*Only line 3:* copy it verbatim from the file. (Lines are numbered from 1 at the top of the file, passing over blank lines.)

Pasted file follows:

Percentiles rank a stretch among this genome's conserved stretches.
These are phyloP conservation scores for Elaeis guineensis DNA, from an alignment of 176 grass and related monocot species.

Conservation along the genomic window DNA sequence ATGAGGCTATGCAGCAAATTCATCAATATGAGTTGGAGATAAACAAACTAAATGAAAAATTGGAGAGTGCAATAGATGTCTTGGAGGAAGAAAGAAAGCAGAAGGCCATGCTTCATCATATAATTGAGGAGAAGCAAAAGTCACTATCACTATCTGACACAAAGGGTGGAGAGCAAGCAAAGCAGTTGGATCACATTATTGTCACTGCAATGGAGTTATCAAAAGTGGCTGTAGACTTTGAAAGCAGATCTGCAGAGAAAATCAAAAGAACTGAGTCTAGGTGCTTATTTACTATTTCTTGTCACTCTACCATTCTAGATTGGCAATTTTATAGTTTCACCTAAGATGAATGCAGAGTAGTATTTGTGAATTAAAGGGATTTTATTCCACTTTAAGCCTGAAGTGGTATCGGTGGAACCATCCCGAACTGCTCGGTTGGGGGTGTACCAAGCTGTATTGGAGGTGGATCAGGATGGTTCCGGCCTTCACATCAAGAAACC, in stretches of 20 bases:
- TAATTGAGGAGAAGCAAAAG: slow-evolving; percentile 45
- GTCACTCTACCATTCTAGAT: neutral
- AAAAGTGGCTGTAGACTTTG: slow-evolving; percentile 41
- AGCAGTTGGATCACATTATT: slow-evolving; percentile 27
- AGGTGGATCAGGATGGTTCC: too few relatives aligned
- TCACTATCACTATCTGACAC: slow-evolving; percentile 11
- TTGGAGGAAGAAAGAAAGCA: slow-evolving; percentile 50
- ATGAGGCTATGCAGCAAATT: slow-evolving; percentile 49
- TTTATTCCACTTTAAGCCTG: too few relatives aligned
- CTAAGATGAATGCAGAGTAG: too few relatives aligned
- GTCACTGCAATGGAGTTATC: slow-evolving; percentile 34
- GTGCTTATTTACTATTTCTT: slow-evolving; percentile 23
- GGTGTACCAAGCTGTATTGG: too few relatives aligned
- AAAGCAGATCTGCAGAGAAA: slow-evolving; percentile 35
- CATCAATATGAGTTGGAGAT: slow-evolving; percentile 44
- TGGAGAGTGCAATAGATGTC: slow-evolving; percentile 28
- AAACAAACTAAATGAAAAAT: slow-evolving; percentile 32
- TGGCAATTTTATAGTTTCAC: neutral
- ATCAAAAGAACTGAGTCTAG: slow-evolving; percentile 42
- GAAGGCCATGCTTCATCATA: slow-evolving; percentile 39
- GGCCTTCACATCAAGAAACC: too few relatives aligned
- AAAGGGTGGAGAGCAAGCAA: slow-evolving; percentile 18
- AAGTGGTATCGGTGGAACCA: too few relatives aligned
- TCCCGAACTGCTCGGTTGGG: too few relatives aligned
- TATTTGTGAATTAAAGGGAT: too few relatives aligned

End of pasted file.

Conservation along the genomic window DNA sequence ATGAGGCTATGCAGCAAATTCATCAATATGAGTTGGAGATAAACAAACTAAATGAAAAATTGGAGAGTGCAATAGATGTCTTGGAGGAAGAAAGAAAGCAGAAGGCCATGCTTCATCATATAATTGAGGAGAAGCAAAAGTCACTATCACTATCTGACACAAAGGGTGGAGAGCAAGCAAAGCAGTTGGATCACATTATTGTCACTGCAATGGAGTTATCAAAAGTGGCTGTAGACTTTGAAAGCAGATCTGCAGAGAAAATCAAAAGAACTGAGTCTAGGTGCTTATTTACTATTTCTTGTCACTCTACCATTCTAGATTGGCAATTTTATAGTTTCACCTAAGATGAATGCAGAGTAGTATTTGTGAATTAAAGGGATTTTATTCCACTTTAAGCCTGAAGTGGTATCGGTGGAACCATCCCGAACTGCTCGGTTGGGGGTGTACCAAGCTGTATTGGAGGTGGATCAGGATGGTTCCGGCCTTCACATCAAGAAACC, in stretches of 20 bases: